Zeus - Nice citrus aroma, sharply bitter, tastes of pine. Almost a little harsh, but not in an off-putting way. I could see this being used in almost any role in a beer -- if used in moderation and in balance with others.

Fully-Hopped Latitude 48
- Eh. It's not bad. Mild, mild pine aroma. No citrus. Taste is smooth but underwhelming. Nicely bitter, perfectly balanced. In a way that's why it's forgettable. It leaves absolutely no impression on you -- yet I can't help but think it will stand the test of time BECAUSE of that. No trends. No bold taste. Just a tasteful blend of hops grown at the 48th latitude. I'd prefer something bolder and more aggressive, but as an example of a traditional IPA this is a fairly capable (and very approachable) beer.

The bottom line here is pretty easy to get to: hops matter. A lot. They can change a beer entirely. So next time you see a beer boasting it uses This Hop or That Hop, pay attention. It really does mean big differences in how it tastes.

Monday, May 16, 2011

It's American Craft Beer Week

For a long, long time, American beer has had a pretty bad reputation. The world saw (and sometimes still sees) it as watered-down piss barely fit for anything other than chugging. And sadly, for a long time that perception wasn't entirely wrong. While the easy-drinking Buds, Millers and Coors of the world have their place, that's all American beer had to offer.

Not anymore. Anyone who knows their beer knows that following the trails blazed by Sierra Nevada, Anchor Steam, Boston Beer Co., New Albion and others, American craft brewers are making some of the best beer in the world. They're innovating. They're pushing boundaries. They're inventing at a remarkable pace. It helps that they have a rapidly growing base of support from the craft beer loving community in the United States, die hard beer geeks who demand quality from their brew. While beer overall remains stagnant or shrinks slightly, American craft beer is enjoying double-digit growth.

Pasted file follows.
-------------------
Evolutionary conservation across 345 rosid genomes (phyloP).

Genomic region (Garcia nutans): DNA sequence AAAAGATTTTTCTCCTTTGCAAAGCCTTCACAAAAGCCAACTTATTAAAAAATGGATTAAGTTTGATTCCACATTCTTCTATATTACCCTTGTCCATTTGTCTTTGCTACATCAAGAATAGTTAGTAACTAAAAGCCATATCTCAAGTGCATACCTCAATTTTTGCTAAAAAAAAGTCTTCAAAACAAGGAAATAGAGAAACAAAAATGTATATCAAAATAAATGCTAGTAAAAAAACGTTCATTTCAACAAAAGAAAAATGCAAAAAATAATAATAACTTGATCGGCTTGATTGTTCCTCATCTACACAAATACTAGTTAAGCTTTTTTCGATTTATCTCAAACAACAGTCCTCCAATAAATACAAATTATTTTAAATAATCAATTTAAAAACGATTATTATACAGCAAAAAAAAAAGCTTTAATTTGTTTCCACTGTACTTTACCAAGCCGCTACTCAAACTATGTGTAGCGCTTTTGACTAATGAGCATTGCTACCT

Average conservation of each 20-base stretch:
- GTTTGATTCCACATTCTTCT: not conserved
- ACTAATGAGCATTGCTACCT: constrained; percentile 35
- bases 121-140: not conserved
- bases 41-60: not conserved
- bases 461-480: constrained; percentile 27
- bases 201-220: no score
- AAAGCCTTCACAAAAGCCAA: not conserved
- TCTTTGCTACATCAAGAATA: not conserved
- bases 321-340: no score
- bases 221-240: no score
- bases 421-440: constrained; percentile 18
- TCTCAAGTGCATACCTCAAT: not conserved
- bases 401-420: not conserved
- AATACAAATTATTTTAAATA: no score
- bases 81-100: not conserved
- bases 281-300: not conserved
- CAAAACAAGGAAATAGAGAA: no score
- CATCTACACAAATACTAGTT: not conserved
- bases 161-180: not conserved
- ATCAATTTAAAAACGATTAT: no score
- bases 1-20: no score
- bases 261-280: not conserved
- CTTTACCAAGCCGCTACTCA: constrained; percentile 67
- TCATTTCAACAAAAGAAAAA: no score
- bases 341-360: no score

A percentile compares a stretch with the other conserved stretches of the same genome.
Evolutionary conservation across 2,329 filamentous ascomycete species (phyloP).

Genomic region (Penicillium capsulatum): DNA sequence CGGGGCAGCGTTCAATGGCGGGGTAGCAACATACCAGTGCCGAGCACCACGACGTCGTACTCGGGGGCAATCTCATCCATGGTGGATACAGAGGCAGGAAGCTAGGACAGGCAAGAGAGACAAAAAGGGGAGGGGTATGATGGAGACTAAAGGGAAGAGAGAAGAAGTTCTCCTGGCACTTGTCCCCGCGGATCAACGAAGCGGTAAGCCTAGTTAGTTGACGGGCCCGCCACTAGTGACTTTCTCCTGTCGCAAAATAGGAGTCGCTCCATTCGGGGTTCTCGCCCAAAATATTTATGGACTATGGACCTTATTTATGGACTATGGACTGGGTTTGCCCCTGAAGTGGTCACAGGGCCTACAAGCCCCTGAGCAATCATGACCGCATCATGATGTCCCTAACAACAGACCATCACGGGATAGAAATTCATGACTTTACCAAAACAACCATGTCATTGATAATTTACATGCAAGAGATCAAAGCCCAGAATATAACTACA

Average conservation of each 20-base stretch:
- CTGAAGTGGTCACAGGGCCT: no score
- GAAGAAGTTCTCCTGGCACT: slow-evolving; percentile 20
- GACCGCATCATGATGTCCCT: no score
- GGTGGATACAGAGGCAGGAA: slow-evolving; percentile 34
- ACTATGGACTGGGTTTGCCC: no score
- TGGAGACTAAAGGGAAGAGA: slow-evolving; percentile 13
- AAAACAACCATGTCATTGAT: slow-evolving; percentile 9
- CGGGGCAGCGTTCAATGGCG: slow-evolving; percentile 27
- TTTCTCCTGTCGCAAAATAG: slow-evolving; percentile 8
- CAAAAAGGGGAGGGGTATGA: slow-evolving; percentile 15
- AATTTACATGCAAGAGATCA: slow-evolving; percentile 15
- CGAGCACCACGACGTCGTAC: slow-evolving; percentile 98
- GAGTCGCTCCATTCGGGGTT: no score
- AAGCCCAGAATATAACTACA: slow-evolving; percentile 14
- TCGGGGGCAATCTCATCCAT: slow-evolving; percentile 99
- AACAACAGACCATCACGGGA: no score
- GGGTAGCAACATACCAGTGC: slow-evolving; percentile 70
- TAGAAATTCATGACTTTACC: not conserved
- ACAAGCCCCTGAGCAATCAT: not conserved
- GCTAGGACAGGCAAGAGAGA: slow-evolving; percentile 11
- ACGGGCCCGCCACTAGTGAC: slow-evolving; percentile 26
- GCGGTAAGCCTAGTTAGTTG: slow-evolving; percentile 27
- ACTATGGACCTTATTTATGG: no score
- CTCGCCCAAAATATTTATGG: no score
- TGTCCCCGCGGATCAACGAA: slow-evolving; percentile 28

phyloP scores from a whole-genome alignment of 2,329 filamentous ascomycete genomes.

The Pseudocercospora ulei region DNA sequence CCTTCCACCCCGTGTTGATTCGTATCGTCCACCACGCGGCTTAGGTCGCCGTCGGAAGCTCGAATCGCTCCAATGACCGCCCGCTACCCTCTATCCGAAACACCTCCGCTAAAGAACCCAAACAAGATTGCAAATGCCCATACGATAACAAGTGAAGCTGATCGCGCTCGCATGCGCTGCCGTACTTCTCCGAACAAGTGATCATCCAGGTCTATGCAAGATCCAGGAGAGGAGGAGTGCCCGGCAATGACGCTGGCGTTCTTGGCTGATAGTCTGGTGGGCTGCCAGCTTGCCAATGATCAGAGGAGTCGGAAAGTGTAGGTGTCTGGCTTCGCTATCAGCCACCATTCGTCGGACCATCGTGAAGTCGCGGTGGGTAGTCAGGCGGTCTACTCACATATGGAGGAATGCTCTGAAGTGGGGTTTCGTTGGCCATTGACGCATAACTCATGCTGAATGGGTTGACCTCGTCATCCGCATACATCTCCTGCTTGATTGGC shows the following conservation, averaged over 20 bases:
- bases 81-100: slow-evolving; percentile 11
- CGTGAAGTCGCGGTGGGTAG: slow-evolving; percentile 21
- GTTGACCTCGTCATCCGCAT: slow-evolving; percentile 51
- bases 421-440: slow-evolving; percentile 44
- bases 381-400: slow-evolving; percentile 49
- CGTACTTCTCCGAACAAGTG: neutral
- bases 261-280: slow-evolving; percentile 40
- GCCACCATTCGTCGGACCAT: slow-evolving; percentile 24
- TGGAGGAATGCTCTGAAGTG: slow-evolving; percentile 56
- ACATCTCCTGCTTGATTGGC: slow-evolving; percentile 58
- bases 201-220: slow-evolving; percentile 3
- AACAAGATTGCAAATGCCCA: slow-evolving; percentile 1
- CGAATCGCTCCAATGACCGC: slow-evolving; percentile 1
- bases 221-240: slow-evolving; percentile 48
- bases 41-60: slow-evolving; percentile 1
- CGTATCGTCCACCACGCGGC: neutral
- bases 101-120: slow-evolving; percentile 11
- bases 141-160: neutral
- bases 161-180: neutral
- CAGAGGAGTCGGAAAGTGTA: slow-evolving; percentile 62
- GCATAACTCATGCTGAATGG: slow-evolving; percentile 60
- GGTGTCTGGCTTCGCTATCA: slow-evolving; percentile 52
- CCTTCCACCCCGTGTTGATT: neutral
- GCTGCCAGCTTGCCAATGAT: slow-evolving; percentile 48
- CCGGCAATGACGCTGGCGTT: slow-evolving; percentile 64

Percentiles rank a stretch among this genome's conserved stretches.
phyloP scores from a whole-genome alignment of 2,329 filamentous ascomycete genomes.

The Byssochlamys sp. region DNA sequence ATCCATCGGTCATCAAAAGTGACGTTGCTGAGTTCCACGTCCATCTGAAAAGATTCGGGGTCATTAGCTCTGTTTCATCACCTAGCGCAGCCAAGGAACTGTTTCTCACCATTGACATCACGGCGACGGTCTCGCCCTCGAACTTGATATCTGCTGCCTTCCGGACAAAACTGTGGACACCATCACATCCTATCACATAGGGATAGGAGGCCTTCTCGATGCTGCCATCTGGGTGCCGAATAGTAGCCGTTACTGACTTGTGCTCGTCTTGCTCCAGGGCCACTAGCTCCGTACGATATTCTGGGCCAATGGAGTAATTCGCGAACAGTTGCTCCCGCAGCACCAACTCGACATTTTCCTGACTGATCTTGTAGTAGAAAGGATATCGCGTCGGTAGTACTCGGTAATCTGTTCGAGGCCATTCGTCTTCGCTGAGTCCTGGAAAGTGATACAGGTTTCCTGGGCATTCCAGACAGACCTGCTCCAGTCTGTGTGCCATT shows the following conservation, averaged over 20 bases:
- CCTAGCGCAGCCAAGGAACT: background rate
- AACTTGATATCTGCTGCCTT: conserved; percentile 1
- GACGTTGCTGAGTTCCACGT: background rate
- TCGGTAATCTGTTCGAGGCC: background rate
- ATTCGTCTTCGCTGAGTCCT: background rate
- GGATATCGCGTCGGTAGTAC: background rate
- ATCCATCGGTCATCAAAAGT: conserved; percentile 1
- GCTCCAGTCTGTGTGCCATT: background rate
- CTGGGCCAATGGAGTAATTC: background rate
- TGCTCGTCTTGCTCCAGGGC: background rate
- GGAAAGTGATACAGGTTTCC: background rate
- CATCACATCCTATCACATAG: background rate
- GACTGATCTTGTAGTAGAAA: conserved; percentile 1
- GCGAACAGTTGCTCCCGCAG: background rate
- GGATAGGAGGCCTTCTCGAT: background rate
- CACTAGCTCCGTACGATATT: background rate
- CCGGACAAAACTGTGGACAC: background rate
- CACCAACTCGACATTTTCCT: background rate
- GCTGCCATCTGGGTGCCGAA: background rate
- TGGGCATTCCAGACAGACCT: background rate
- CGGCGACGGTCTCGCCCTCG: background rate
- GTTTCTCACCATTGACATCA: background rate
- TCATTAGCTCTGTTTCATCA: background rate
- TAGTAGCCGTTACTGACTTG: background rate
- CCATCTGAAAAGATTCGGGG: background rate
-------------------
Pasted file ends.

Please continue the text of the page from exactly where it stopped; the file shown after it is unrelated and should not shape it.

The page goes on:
That's good news for those of us who enjoy great beer.

You can celebrate that this week, as May 16 to 22 is American Craft Beer Week. It's a growing event enjoyed by beer lovers across the country. Surf on over here to get loads of links events taking place in your area, or like the event on Facebook to show your support for American craft beer.

On Friday, I'll be tipping back a pint glass of excellent American beer. I hope you'll be joining me.

Friday, May 13, 2011

Brewing Up Variety At Ithaca

These days, a craft brewer can’t rely on one or two good beers and expect beer aficionados to stick with them. Craft beer drinkers demand variety. Give them an eclectic selection of quality beers and they’ll pay you back with loyalty.

That’s a lesson Ithaca Beer Co. out of New York knows well. This small regional brewery – distribution only reaches as far as New York, New Jersey, Pennsylvania, and a few surrounding states – is all over the map in terms of the styles they offer. Even better, they make a darn good beer. That’s probably why you’re seeing Ithaca beers appear in more and more good liquor stores in New Jersey.

Among their five year-round beers are CascaZilla, a big, hoppy red ale that clocks in at 7% ABV. It’s got a reddish hue and a full, malty body, but the star of the show are the Cascade hops. Most reds are pretty mild and, frankly, forgettable. Not CascaZilla.

But if it’s hops you like – hops are the part of beer that gives it its bitterness, as well as aromas that can smell of pine, citrus, and more – Ithaca’s Flower Power IPA is where you want to go. This beer has a huge, citrus-filled, floral aroma that is surprisingly pungent (in a good way) for the price. The beer is bitter but highly drinkable even at 7.5% ABV. It’s a year-round beer but is released in limited quantities, so if you see it scoop it up. It's one of the best IPAs brewed on the East Coast.